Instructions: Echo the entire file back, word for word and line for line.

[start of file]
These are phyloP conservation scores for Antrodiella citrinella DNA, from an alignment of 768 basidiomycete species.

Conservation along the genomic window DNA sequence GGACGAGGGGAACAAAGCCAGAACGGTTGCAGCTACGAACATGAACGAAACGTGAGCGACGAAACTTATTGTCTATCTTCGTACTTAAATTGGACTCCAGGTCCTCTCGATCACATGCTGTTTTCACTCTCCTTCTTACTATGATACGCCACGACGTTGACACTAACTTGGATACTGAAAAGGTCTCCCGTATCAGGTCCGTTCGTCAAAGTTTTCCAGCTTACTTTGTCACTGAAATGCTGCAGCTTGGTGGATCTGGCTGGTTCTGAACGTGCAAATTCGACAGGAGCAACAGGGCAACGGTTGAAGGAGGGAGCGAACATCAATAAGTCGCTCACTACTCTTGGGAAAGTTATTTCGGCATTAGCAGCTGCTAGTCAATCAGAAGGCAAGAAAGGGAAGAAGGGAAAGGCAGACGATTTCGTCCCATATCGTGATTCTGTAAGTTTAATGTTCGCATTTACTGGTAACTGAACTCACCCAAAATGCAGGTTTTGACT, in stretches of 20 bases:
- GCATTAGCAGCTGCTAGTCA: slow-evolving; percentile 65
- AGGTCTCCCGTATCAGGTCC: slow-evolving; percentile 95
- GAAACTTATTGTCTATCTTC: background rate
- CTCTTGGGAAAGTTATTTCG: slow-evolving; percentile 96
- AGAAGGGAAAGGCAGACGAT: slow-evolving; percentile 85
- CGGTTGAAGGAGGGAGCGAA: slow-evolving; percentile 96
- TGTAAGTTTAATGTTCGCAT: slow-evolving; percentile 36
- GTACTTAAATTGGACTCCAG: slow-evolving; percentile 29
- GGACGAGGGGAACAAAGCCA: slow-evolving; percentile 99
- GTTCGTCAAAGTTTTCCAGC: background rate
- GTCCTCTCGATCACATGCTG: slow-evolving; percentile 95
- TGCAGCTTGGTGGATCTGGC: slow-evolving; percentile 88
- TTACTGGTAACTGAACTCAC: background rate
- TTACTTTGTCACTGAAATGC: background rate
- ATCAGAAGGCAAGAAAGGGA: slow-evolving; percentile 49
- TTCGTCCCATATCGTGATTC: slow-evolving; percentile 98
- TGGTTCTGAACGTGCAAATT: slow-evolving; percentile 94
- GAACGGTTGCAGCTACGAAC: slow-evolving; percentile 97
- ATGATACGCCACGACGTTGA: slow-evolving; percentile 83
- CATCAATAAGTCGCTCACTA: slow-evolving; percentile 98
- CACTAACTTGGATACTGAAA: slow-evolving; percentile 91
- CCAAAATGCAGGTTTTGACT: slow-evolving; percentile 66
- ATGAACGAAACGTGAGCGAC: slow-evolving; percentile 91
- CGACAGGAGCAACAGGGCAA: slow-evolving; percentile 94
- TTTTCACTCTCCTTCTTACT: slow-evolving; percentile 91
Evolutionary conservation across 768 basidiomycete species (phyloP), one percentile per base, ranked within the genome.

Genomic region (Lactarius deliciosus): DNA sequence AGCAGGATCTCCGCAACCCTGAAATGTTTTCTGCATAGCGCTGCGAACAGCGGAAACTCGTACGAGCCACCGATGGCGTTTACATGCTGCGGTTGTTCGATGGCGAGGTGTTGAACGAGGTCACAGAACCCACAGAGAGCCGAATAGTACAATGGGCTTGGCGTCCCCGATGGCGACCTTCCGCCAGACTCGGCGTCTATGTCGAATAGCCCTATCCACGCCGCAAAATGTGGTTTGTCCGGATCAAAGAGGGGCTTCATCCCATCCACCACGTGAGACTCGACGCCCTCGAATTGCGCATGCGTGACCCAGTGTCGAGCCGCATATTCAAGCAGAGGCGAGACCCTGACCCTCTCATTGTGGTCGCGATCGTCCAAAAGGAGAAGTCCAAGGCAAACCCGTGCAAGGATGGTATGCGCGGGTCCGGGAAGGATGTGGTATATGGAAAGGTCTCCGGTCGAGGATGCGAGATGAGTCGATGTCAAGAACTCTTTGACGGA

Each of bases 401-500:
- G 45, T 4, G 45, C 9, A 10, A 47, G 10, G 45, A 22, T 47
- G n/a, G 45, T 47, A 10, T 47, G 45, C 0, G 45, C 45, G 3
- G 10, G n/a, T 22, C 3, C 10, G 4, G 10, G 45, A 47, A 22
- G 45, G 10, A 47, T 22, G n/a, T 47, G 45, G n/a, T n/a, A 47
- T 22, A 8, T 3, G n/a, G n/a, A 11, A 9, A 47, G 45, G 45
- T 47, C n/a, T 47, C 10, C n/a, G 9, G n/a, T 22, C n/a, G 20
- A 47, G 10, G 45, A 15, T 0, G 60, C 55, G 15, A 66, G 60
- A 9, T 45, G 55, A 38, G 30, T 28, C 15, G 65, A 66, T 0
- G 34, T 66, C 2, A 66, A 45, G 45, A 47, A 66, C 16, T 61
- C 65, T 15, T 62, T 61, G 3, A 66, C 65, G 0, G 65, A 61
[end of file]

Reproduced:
These are phyloP conservation scores for Antrodiella citrinella DNA, from an alignment of 768 basidiomycete species.

Conservation along the genomic window DNA sequence GGACGAGGGGAACAAAGCCAGAACGGTTGCAGCTACGAACATGAACGAAACGTGAGCGACGAAACTTATTGTCTATCTTCGTACTTAAATTGGACTCCAGGTCCTCTCGATCACATGCTGTTTTCACTCTCCTTCTTACTATGATACGCCACGACGTTGACACTAACTTGGATACTGAAAAGGTCTCCCGTATCAGGTCCGTTCGTCAAAGTTTTCCAGCTTACTTTGTCACTGAAATGCTGCAGCTTGGTGGATCTGGCTGGTTCTGAACGTGCAAATTCGACAGGAGCAACAGGGCAACGGTTGAAGGAGGGAGCGAACATCAATAAGTCGCTCACTACTCTTGGGAAAGTTATTTCGGCATTAGCAGCTGCTAGTCAATCAGAAGGCAAGAAAGGGAAGAAGGGAAAGGCAGACGATTTCGTCCCATATCGTGATTCTGTAAGTTTAATGTTCGCATTTACTGGTAACTGAACTCACCCAAAATGCAGGTTTTGACT, in stretches of 20 bases:
- GCATTAGCAGCTGCTAGTCA: slow-evolving; percentile 65
- AGGTCTCCCGTATCAGGTCC: slow-evolving; percentile 95
- GAAACTTATTGTCTATCTTC: background rate
- CTCTTGGGAAAGTTATTTCG: slow-evolving; percentile 96
- AGAAGGGAAAGGCAGACGAT: slow-evolving; percentile 85
- CGGTTGAAGGAGGGAGCGAA: slow-evolving; percentile 96
- TGTAAGTTTAATGTTCGCAT: slow-evolving; percentile 36
- GTACTTAAATTGGACTCCAG: slow-evolving; percentile 29
- GGACGAGGGGAACAAAGCCA: slow-evolving; percentile 99
- GTTCGTCAAAGTTTTCCAGC: background rate
- GTCCTCTCGATCACATGCTG: slow-evolving; percentile 95
- TGCAGCTTGGTGGATCTGGC: slow-evolving; percentile 88
- TTACTGGTAACTGAACTCAC: background rate
- TTACTTTGTCACTGAAATGC: background rate
- ATCAGAAGGCAAGAAAGGGA: slow-evolving; percentile 49
- TTCGTCCCATATCGTGATTC: slow-evolving; percentile 98
- TGGTTCTGAACGTGCAAATT: slow-evolving; percentile 94
- GAACGGTTGCAGCTACGAAC: slow-evolving; percentile 97
- ATGATACGCCACGACGTTGA: slow-evolving; percentile 83
- CATCAATAAGTCGCTCACTA: slow-evolving; percentile 98
- CACTAACTTGGATACTGAAA: slow-evolving; percentile 91
- CCAAAATGCAGGTTTTGACT: slow-evolving; percentile 66
- ATGAACGAAACGTGAGCGAC: slow-evolving; percentile 91
- CGACAGGAGCAACAGGGCAA: slow-evolving; percentile 94
- TTTTCACTCTCCTTCTTACT: slow-evolving; percentile 91
Evolutionary conservation across 768 basidiomycete species (phyloP), one percentile per base, ranked within the genome.

Genomic region (Lactarius deliciosus): DNA sequence AGCAGGATCTCCGCAACCCTGAAATGTTTTCTGCATAGCGCTGCGAACAGCGGAAACTCGTACGAGCCACCGATGGCGTTTACATGCTGCGGTTGTTCGATGGCGAGGTGTTGAACGAGGTCACAGAACCCACAGAGAGCCGAATAGTACAATGGGCTTGGCGTCCCCGATGGCGACCTTCCGCCAGACTCGGCGTCTATGTCGAATAGCCCTATCCACGCCGCAAAATGTGGTTTGTCCGGATCAAAGAGGGGCTTCATCCCATCCACCACGTGAGACTCGACGCCCTCGAATTGCGCATGCGTGACCCAGTGTCGAGCCGCATATTCAAGCAGAGGCGAGACCCTGACCCTCTCATTGTGGTCGCGATCGTCCAAAAGGAGAAGTCCAAGGCAAACCCGTGCAAGGATGGTATGCGCGGGTCCGGGAAGGATGTGGTATATGGAAAGGTCTCCGGTCGAGGATGCGAGATGAGTCGATGTCAAGAACTCTTTGACGGA

Each of bases 401-500:
- G 45, T 4, G 45, C 9, A 10, A 47, G 10, G 45, A 22, T 47
- G n/a, G 45, T 47, A 10, T 47, G 45, C 0, G 45, C 45, G 3
- G 10, G n/a, T 22, C 3, C 10, G 4, G 10, G 45, A 47, A 22
- G 45, G 10, A 47, T 22, G n/a, T 47, G 45, G n/a, T n/a, A 47
- T 22, A 8, T 3, G n/a, G n/a, A 11, A 9, A 47, G 45, G 45
- T 47, C n/a, T 47, C 10, C n/a, G 9, G n/a, T 22, C n/a, G 20
- A 47, G 10, G 45, A 15, T 0, G 60, C 55, G 15, A 66, G 60
- A 9, T 45, G 55, A 38, G 30, T 28, C 15, G 65, A 66, T 0
- G 34, T 66, C 2, A 66, A 45, G 45, A 47, A 66, C 16, T 61
- C 65, T 15, T 62, T 61, G 3, A 66, C 65, G 0, G 65, A 61